Townhome vs. Single-Family Home: How to Decide
If you are thinking of buying a home, one of your decisions will be whether to purchase a townhome/condo or a single-family home. Either is a good option, depending on your needs and preferences. Consider the following factors when making your decision.
- Townhome/Condo — You pay monthly homeowner’s association (HOA) fees. The level of those fees depends on the services the HOA provides and will usually increase over time.
- Single-family home — There are no HOA fees.
- Townhome/Condo —Your HOA fees might cover lawn care, snow removal, insurance on the external structure of your home, garbage and recycling collection, external maintenance and repairs of the building, water bills, and even amenities like a swimming pool or fitness center. This might be attractive if you don’t want to devote a lot of time on upkeep of the property. Make sure you know what services and amenities are covered before you buy.
- Single-family home — You are responsible for all external maintenance, municipal services and amenities.
- Townhome/Condo — You typically share at least one common wall, so you might be able to hear what’s going on with your neighbors next door and vice versa. Ask your realtor or seller about noise levels from the neighboring homes.
- Single-family home — You do not have this issue.
- Townhome/Condo — Owners must comply with the HOA rules and regulations. These might include HOA permission for any changes you want to make to the exterior structure of your home, restrictions on what you can do outside (e.g., hang plants, grill food, create a garden) and parking restrictions if you don’t have your own garage. Be sure you read the HOA rules before purchasing so you know what to expect.
- Single-family home — Restrictions don’t apply, with the exception of city guidelines, such as odd/even side of the street parking, maintaining sidewalks, etc.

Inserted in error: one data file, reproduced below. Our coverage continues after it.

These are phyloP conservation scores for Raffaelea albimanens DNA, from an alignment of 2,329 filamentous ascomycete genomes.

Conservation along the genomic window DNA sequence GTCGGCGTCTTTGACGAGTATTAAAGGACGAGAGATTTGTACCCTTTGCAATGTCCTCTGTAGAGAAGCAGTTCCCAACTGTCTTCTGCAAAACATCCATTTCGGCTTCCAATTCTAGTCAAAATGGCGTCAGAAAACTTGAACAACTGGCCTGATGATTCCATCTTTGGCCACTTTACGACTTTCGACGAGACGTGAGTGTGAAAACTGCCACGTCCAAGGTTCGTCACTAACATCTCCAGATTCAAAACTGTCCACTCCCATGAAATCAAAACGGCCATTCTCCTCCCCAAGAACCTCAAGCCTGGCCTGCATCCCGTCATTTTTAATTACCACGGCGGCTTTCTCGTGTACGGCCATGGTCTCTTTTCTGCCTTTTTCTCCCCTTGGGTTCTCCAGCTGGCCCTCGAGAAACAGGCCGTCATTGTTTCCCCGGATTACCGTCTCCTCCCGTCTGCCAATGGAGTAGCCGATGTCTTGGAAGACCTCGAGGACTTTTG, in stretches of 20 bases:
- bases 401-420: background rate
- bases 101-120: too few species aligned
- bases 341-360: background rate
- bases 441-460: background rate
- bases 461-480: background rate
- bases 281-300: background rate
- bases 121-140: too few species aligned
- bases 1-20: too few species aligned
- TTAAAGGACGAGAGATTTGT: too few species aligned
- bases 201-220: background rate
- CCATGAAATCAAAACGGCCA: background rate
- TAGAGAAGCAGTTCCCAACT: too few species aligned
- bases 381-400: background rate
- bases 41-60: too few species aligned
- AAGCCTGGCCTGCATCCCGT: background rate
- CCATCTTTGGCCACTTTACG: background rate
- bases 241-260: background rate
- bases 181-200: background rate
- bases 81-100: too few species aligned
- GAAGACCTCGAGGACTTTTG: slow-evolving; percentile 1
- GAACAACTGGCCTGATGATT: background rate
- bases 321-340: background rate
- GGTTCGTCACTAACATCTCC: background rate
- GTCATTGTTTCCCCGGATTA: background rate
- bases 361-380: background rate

- Townhome/Condo — Due to HOA restrictions, your ability to put your own personal touch on the home’s exterior will likely be limited and your home will look similar to others in your association.
- Single-family homes provide opportunities to experiment with the external look of your house and property.
- Townhome/Condo — The HOA rules often have restrictions on the kinds and number of pets you can house.
- Single-family home — Pet restrictions are fewer and depend on the ordinances in the city where you buy your house.
- Townhome/Condo — Your homeowners insurance costs should be lower because the external structure is insured by your HOA. You typically just need to insure your possessions inside your home.
- Single-family home — You pay more because they cover the cost of insuring both the structure of the home and its contents.
- A single-family home might have larger square footage and a larger yard than a townhome/condo. There is also potential for home additions. Keep in mind that adding on to your home/building a structure on your property (i.e. a deck) might require city permits and fees.
- Townhome/Condo — If allowed, home additions require the HOA board’s approval.
- Townhome/Condo — The purchase price is usually less than a similarly-sized single-family home, which can mean a lower mortgage payment. Your monthly housing costs can also be more affordable overall if the HOA fees are not high.
- Single-family home – Affordability depends on the location, lot and house size, and amenities.
- Townhome/Condo — Once you pay off your mortgage, you own only your unit, not the land it sits on.
- Single-family home — Once you pay off the mortgage, you own 100% of the home and the land.
LSS Financial Counseling has a Homebuying Service to support individuals and families who are considering buying a home. Our experienced, knowledgeable housing counselors can explore options with you, work with you to get your finances in order, and connect you with resources to make your purchase more affordable. Call 888.577.2227 for a free, confidential appointment.
Author Mei Lin Kroll is a Certified Financial Counselor with LSS Financial Counseling.